Zoom Shifts Focus to Security, Privacy Issues Amid Flood of New Users

The videoconferencing platform was not designed with the foresight that every person in the world would suddenly be homebound. With a very broad set of users utilizing the product in unexpected ways, the company has shifted all of its engineering resources to focus on its biggest trust, safety, and privacy issues, the company's CEO says.

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Admitting that videoconferencing platform Zoom has fallen short of the online community’s security and privacy expectations, the company's CEO said that Zoom has stopped deploying new features and is focusing on proactively addressing and fixing the various issues.  

Eric Yuan pointed out in an April 1 blog post that the platform was built primarily for enterprise customers, namely large institutions with full IT support. At the end of December 2019, there were approximately 10 million daily meeting participants, but as of March the number exceeded 200 million, he said.

"We did not design the product with the foresight that, in a matter of weeks, every person in the world would suddenly be working, studying, and socializing from home. We now have a much broader set of users who are utilizing our product in a myriad of unexpected ways, presenting us with challenges we did not anticipate when the platform was conceived," he stated.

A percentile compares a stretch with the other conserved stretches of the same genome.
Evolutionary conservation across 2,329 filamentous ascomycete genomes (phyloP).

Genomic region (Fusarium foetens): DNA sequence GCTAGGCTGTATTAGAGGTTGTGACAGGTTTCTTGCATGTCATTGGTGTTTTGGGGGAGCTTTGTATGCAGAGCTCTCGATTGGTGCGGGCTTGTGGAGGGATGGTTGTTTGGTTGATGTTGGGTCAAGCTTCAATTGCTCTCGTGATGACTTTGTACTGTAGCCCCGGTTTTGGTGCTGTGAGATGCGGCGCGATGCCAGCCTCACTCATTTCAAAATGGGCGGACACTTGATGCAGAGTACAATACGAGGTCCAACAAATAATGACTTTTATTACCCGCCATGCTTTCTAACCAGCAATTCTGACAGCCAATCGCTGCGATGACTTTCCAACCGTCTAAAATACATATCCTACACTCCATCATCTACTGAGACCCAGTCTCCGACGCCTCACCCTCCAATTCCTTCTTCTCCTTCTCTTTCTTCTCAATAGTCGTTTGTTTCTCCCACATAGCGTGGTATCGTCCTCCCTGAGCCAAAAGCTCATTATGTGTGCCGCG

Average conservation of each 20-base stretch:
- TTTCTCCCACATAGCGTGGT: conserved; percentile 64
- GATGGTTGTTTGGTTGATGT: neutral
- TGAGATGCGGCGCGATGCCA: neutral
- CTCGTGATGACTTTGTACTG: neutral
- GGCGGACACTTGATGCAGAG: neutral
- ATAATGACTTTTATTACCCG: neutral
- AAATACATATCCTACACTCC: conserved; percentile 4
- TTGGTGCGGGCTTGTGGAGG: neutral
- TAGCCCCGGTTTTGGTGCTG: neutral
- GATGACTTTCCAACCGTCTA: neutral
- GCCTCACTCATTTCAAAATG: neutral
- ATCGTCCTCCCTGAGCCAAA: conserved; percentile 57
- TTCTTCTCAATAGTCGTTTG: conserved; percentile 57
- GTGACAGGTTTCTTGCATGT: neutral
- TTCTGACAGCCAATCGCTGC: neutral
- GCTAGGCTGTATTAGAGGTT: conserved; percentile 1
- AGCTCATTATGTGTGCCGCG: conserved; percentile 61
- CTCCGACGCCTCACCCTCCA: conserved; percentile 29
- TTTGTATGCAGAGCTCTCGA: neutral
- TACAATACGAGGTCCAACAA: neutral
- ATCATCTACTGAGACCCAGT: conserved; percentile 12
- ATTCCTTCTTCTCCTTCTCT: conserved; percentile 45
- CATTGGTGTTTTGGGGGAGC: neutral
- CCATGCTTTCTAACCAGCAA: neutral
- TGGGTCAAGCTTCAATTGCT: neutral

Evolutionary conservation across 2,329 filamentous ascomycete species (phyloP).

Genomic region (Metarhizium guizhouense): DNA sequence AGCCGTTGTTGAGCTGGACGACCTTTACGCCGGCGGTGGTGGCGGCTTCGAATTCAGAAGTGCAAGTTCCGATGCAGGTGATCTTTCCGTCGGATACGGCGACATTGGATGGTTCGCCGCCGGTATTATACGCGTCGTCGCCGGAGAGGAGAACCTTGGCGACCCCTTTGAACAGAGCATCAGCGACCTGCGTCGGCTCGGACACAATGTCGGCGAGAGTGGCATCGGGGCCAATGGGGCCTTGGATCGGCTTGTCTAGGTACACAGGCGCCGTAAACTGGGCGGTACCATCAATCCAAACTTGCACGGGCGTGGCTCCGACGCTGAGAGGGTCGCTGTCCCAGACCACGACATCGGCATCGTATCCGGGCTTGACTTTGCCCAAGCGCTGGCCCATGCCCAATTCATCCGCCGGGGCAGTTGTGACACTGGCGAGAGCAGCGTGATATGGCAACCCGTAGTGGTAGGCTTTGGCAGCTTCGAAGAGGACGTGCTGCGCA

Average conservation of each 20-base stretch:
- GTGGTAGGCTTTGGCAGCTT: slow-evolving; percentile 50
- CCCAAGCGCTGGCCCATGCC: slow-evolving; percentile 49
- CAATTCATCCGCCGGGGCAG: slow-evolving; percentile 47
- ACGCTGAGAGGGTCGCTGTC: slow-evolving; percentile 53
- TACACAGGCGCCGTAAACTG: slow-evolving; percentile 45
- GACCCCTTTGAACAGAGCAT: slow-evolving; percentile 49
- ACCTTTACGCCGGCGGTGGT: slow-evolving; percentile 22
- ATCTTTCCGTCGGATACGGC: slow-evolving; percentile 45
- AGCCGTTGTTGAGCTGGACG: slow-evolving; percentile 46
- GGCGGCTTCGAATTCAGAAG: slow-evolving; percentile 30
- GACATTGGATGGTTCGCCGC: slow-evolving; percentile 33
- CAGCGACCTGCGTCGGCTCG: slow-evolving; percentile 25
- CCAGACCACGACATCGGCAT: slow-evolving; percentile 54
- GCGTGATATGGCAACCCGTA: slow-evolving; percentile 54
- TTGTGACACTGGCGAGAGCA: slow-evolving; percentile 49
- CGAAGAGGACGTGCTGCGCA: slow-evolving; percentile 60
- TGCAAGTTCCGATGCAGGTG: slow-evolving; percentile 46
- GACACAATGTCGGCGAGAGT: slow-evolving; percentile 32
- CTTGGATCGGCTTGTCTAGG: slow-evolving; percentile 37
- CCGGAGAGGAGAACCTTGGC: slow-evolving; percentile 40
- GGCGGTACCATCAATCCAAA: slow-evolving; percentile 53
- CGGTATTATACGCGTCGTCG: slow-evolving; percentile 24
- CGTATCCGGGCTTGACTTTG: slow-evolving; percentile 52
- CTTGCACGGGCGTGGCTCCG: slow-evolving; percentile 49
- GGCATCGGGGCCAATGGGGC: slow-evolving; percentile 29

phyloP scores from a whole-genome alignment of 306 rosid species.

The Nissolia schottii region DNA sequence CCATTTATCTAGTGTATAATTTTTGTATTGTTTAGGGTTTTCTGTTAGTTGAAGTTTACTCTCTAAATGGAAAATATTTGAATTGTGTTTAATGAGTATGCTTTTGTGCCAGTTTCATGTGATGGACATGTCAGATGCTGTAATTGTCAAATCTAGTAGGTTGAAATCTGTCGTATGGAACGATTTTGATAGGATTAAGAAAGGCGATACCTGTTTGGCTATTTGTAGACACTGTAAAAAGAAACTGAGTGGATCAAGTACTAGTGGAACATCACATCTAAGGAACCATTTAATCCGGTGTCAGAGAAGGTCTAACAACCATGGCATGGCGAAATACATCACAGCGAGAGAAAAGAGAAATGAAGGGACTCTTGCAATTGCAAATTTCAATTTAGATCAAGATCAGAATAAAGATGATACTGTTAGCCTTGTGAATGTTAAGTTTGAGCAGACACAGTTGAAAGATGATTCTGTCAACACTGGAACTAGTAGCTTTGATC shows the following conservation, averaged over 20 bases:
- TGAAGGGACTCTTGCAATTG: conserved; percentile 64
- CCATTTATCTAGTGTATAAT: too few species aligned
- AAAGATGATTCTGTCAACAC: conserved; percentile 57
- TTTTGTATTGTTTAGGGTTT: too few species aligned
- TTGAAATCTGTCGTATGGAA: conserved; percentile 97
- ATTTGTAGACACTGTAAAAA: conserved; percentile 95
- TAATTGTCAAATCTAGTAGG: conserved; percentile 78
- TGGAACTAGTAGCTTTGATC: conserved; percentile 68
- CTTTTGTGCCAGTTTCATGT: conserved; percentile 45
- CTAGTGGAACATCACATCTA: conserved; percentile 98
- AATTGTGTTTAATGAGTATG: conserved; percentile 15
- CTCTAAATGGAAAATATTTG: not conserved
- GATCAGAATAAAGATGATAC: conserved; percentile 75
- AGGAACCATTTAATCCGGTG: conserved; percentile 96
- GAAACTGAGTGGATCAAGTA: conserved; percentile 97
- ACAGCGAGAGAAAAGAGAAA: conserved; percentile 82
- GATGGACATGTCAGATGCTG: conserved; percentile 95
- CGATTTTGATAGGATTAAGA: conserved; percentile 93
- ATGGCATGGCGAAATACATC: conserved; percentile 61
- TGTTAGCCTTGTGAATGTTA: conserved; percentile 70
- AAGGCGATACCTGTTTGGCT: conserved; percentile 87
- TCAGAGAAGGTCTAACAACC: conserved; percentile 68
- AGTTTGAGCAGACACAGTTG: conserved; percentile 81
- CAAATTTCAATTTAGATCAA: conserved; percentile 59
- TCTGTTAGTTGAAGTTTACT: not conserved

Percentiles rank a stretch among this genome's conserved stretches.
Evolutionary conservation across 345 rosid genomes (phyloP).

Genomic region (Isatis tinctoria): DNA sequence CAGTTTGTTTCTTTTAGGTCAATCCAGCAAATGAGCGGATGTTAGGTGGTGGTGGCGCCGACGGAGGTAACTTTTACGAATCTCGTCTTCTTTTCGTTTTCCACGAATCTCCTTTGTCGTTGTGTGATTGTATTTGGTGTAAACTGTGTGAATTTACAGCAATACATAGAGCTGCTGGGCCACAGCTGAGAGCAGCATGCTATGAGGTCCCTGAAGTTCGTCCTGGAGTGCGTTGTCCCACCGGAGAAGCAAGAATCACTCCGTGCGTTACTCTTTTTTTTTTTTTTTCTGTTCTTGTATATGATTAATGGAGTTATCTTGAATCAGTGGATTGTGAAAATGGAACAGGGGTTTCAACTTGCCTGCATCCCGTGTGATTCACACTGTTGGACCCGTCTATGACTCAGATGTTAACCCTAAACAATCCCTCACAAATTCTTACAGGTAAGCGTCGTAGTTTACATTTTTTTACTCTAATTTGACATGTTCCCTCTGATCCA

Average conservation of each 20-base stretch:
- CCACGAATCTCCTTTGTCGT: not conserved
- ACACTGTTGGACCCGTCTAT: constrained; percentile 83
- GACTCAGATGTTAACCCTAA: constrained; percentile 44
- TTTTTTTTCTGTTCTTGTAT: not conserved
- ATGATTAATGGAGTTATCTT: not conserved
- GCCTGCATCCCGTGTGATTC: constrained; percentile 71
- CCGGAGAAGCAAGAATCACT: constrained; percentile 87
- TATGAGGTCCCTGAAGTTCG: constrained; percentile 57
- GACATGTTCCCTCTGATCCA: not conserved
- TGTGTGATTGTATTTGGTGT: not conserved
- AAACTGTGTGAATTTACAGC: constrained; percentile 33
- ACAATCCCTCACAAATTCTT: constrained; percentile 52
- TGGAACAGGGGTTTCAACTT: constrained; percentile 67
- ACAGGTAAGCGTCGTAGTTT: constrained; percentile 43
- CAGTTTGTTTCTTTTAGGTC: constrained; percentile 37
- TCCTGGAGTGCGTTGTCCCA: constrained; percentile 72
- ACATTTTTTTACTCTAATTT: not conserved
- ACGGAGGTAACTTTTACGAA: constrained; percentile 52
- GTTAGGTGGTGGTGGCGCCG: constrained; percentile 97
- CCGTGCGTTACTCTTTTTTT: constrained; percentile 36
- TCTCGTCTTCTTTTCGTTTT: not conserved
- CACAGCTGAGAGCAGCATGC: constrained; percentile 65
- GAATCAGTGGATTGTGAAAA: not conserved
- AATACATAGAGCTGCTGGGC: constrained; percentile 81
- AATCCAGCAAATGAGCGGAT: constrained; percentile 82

Yuan said the company has endeavored to ensure platform privacy, security and safety, while providing a user-friendly experience and uninterrupted service. "However, we recognize that we have fallen short of the community’s – and our own – privacy and security expectations. For that, I am deeply sorry, and I want to share what we are doing about it."

According to the CEO, Zoom has enacted a feature freeze and shifted all of its engineering resources to focus on its biggest trust, safety, and privacy issues. He said the company is "conducting a comprehensive review with third-party experts and representative users to understand and ensure the security of all of our new consumer use cases."

He also addressed the recent phenomenon of "Zoombombing" or hijacking of video teleconferencing to harass participants. "We absolutely condemn these types of attacks and deeply feel for anyone whose meeting has been interrupted in this way." He said the company has clarified the various features that can prevent it.

The company has been offering tutorials, training sessions and free interactive daily webinars to assist users, and is working to actively and quickly address specific issues and questions, according to the CEO.

He also said the company has updated its privacy policy to clarify that it does not sell user data, has never sold user data and has no intention doing so in the future.

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